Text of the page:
One would not guess that the actor was a fat and ugly child in the eyes of his mother. She thought in desperation, “What can I do? Where is the worst food?” That would be English cuisine, so she sent her son Omar to an English boarding school. This turned out to be life-changing for Sharif. In one year he lost weight and learned to speak fluent English. A theater was next door to the school, which exposed him to an activity that soon became his life’s calling. Omar Sharif died in Cairo, Egypt this past July 2015. He suffered from Alzheimer’s Disease in his later years.
Lucy would be interested to know that Omar Sharif was a world-class bridge player.
Chang, J. (2015, Jul 11). Omar Sharif remembered: from Egypt to Hollywood, a chameleon of the screen. In Variety magazine. Retrieved from https://variety.com/2015/film/columns/omar-sharif-remembered-1201538243/
The story of Thomas More, who stood up to King Henry VIII when the King rejected the Roman Catholic Church to obtain a divorce and remarriage.—IMDb, A Man for All Seasons (1966).
A Man for All Seasons
Date of Release:
Six Oscars in 1967, four Golden Globes, and multiple others
Paul Scofield as Thomas More
Robert Shaw as Henry VIII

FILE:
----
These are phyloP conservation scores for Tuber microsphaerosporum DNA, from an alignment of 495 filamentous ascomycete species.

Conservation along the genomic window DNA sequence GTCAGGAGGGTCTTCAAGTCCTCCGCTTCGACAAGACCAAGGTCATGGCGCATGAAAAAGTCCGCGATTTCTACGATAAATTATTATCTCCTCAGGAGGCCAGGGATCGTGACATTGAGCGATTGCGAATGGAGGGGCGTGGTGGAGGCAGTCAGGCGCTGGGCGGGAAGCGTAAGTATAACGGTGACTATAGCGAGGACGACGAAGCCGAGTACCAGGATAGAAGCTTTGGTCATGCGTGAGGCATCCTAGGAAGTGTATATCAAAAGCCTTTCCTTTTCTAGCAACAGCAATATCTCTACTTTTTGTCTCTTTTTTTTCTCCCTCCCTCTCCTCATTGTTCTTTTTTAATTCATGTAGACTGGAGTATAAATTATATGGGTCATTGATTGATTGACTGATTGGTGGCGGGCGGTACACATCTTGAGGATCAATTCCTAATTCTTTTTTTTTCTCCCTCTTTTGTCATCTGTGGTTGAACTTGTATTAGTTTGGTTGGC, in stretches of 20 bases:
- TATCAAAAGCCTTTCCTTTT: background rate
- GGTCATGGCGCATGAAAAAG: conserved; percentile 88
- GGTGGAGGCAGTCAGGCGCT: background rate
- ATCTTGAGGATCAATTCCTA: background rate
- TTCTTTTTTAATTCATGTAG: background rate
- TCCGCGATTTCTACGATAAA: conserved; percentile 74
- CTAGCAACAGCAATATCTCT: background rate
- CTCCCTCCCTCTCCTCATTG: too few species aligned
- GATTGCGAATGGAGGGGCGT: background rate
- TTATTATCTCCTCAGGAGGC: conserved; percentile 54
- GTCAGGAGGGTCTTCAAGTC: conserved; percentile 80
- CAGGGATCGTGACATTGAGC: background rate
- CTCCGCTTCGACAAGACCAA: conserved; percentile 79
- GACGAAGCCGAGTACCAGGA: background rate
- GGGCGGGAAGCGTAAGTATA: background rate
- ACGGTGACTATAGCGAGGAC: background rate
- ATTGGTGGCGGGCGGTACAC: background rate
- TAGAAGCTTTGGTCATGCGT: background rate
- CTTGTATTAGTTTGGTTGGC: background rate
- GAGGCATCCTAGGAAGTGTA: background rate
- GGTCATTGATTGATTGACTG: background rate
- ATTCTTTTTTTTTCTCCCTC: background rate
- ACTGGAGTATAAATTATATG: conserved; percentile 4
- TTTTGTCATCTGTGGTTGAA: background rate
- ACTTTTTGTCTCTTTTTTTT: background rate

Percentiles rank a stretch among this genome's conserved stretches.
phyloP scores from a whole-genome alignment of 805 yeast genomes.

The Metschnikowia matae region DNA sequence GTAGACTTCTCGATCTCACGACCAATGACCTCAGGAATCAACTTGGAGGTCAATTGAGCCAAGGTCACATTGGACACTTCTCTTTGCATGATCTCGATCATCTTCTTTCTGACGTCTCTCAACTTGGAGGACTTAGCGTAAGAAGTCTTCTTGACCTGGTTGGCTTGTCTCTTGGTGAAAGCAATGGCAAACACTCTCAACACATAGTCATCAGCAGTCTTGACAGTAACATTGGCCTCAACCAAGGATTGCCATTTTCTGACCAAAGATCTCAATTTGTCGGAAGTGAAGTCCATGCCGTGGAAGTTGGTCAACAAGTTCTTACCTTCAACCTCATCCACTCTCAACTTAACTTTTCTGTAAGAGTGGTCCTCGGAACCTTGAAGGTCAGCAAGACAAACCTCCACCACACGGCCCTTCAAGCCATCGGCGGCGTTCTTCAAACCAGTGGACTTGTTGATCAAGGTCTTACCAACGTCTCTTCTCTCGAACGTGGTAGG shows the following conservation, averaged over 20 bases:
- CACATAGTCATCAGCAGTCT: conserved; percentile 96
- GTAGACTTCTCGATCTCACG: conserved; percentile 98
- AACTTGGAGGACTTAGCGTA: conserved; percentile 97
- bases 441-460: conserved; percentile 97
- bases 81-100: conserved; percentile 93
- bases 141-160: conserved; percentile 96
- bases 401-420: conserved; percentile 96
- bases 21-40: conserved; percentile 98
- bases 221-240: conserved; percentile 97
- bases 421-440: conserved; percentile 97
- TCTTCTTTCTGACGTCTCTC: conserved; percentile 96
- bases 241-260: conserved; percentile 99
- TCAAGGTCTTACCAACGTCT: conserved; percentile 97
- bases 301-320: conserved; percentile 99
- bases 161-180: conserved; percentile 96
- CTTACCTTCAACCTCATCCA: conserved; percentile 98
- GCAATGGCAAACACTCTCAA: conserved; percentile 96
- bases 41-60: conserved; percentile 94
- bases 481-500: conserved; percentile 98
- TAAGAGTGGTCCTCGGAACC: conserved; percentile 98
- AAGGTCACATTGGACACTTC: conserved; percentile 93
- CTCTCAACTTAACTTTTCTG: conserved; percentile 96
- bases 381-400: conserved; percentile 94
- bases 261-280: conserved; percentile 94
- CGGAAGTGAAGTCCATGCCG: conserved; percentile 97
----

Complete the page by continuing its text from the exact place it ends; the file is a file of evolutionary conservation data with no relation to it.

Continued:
Orson Welles as Cardinal Wolsey
READ the following notes to enhance the movie-watching experience:
The movie takes place in 16th-century England and focuses on the last seven years of Sir Thomas More’s life.
Director Fred Zinnemann spotlights the River Thames for its consistent presence in English history. In the movie, the river is the go-between Henry VIII’s Castle and Sir Thomas More’s residence.
Zinnemann struggled with how to portray an ideological disagreement in a movie, a big challenge for any director. He relied on accomplished and talented actors to achieve success. He chose not to indulge in pyrotechnics (special effects, visual fireworks, etc.).
Knowledge of this period in English history helps to understand the lengthy discourses in the movie. If one is not familiar with King Henry VIII in 1500’s England, quick research beforehand is highly recommended. Good Source: Wikipedia (Henry VIII of England, 2017, Nov 01).
Sir Thomas More is considered by many the greatest Englishman of the era—a man who would not compromise his principles under any circumstances (Thomas More, 2017, Nov 2). It has been said that men (or women) like Sir Thomas More come around only once in a century. Another example is Mahatma Gandhi.